Recently, my wife and I read in the New York Times Magazine about the "viral nightmare" that exploded at Arizona State University from students' feud over the "multicultural safe space," fueled in no small part by the university's hyper-formalist response.

"If only someone had sat them down and made them listen to each other ... ," my wife sighed.

The instant case is Gallagher v. South Shore Hospital, Inc., No. 21-P-207 (Mass. App. Ct. Oct. 6, 2022) (temporary posting). Justice Vickie L. Henry wrote the opinion for a unanimous panel that also comprised Chief Justice Green and Justice Sullivan.

Wednesday, January 19, 2022

Family in fatal police shooting demands transparency

Fall River Police Department
Photo by Kenneth C. Zirkel (CC BY-SA 4.0)
At a rally in Fall River, Mass., on January 15, the family of Anthony Harden, who was killed by police in November, demanded transparency in the investigation into the shooting.

News reports state that Harden, 30, became involved in a physical altercation with two police officers trying to arrest him at his home.  Harden was confined to the home with a GPS bracelet while charges were pending in an assault case, WBZ reported in December.  According to police, Harden repeatedly stabbed at one of the officers with a metal object, possibly a steak knife, and the other officer shot and killed him.

Bristol County District Attorney (DA) Thomas M. Quinn III investigated and announced in December that police had complied with the department use-of-force policy, WBZ reported.  But the family has not yet seen the full record of the investigation, the Fall River Herald News reported after the "Justice for Anthony" rally on Saturday, and the family alleges inconsistencies between a private autopsy and the DA's conclusion.

In light of the police accountability movement that erupted in recent years in the United States, my Freedom of Information (FOI) Law seminar in the fall semester took up law enforcement transparency as a special topic.  Sifting the voluminous writing on police accountability in scholarly, NGO, and popular literature, I found, probably unsurprisingly, that lack of transparency is often a volatile fuel of misunderstanding and vehement distrust between people and police in these matters.  Worse, it doesn't always have to be.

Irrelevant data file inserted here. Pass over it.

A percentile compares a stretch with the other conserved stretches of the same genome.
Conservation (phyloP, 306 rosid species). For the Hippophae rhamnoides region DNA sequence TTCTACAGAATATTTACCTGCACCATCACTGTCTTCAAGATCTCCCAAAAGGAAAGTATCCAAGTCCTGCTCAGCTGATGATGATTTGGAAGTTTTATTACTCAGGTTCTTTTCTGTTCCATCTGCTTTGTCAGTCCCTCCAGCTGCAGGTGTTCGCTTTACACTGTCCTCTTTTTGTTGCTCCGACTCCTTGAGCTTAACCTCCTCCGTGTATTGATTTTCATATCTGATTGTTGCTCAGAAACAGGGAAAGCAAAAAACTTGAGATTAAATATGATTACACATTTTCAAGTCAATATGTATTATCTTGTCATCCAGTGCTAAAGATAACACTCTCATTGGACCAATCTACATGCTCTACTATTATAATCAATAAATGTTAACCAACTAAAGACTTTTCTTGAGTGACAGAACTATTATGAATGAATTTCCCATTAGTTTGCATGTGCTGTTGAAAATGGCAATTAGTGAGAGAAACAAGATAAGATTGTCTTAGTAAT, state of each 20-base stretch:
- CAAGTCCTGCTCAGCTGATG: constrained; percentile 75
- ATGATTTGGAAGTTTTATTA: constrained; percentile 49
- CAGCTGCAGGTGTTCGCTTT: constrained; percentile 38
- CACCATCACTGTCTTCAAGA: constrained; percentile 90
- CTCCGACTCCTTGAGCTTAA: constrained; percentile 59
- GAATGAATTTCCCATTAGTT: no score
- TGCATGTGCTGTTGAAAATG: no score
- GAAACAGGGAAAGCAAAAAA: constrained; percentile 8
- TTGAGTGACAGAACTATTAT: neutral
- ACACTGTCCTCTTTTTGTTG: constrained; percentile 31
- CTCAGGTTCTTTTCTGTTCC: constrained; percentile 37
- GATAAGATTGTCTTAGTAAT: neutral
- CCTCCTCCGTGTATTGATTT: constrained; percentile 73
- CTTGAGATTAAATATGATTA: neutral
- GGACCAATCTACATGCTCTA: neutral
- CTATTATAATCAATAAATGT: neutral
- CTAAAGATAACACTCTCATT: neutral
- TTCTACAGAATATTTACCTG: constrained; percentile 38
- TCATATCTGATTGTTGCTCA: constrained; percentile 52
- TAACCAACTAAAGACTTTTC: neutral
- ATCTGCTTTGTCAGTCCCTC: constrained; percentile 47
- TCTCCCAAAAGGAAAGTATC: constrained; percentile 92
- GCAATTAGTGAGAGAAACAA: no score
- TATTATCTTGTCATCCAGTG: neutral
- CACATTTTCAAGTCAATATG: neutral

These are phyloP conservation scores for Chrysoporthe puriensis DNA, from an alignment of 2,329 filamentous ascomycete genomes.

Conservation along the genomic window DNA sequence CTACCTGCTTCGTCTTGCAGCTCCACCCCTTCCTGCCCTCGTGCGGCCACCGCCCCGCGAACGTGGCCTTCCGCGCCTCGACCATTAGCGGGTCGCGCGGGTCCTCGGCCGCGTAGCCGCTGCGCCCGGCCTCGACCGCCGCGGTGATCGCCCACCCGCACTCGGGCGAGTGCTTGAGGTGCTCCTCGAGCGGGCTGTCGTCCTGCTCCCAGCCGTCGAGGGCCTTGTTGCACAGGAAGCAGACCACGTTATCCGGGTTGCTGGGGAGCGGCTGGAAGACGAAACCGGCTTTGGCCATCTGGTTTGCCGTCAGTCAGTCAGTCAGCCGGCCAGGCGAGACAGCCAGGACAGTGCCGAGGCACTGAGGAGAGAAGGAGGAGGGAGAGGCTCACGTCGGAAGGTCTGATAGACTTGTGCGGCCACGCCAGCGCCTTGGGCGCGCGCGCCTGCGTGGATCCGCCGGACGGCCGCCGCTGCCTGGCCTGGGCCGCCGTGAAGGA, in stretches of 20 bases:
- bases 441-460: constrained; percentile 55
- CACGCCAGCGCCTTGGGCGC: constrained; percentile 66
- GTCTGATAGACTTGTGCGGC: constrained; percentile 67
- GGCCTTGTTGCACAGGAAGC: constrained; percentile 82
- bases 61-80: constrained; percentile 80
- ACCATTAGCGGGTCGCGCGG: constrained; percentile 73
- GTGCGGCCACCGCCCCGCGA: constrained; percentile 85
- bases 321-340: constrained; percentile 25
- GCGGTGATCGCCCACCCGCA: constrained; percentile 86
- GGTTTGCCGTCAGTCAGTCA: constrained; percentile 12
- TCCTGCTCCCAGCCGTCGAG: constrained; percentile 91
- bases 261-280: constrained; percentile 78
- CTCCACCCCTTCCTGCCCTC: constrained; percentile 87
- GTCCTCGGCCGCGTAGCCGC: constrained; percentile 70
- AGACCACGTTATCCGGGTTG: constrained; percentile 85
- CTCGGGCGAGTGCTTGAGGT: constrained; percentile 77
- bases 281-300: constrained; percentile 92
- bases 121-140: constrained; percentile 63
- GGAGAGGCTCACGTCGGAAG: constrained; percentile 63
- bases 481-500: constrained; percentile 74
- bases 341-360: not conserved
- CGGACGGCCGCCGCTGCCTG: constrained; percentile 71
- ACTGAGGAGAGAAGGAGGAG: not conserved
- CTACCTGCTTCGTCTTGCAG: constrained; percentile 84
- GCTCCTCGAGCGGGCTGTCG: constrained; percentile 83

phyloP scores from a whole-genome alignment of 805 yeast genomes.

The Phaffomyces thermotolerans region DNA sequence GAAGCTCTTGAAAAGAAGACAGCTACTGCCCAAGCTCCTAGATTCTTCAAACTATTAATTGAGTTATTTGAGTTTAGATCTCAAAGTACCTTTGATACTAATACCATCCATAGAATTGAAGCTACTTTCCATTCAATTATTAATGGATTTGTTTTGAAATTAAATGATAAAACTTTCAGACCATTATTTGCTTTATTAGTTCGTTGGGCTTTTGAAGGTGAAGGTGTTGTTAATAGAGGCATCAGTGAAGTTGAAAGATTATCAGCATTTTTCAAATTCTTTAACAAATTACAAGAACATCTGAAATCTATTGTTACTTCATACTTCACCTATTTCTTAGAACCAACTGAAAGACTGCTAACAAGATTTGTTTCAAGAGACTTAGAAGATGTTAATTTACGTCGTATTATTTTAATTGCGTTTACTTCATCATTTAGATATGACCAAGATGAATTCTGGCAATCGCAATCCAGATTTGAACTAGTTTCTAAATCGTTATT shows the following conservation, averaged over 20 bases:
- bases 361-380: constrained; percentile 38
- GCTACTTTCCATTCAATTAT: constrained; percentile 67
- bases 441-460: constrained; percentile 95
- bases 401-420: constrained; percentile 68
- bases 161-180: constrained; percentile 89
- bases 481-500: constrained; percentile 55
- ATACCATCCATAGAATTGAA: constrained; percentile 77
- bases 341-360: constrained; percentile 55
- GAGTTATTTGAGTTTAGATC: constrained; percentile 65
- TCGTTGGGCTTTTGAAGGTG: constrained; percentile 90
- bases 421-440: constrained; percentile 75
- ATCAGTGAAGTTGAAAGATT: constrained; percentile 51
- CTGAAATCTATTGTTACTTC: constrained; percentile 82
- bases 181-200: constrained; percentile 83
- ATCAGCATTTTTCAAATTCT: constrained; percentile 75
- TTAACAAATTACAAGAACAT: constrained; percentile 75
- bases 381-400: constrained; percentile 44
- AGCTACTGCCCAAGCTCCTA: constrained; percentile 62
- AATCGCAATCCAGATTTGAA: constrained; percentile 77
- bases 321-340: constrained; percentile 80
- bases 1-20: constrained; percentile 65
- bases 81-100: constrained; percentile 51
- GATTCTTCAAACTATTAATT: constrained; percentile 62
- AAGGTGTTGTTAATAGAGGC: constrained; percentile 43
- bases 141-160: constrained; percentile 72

At risk of generalizing to the detriment of the many, many police officers and departments that uphold the law with integrity, there remains the conventional wisdom that police are notorious for resistance to transparency.  My own youthful interest in FOI law was spurred by, and, in fact, a factor in my decision to go to law school in the 1990s was, frustration dealing with the Rockbridge County Sheriff's Office when I was a student journalist in Virginia.  

FOI "audits," occasionally carried out by media and NGOs to test state open records compliance, invariably test police, because a characteristic reluctance to comply with the law, ironically, juxtaposes so sharply with the urgent life and liberty interests of persons subject to police power.  The classic tension in this vein is nicely encapsulated by Amy Sherrill's report on police compliance for a 1999 Arkansas audit.  The piece might as well have been written yesterday; secrecy in policing is a persistent devil.

For my October class, besides some introductory material such as the law enforcement exemption in the federal FOI Act (FOIA) (subpart (b)(7)), after which the states have modeled many statutory open records exemptions, I assigned:

  • State ex rel. Standifer v. City of Cleveland, 2021 Ohio 3100 (Ct. App. Sept. 3, 2021);
  • Emanuel Powell, Unlawful Silence: St. Louis Families’ Fight for Records After the Killing of a Loved One by Police, 57 Am. Crim. L. Rev. 65 (2020); and
  • Somebody: Police, The Intercept (Apr. 14, 2020) (podcast ep. 3).

There is so much to unpack on this topic that I had to be judicious.  The Standifer case, arising from an investigation into police violence in Connecticut, frames the subject with First Amendment access implications and the balance between police transparency and the rights of persons named in police records, including police officers themselves.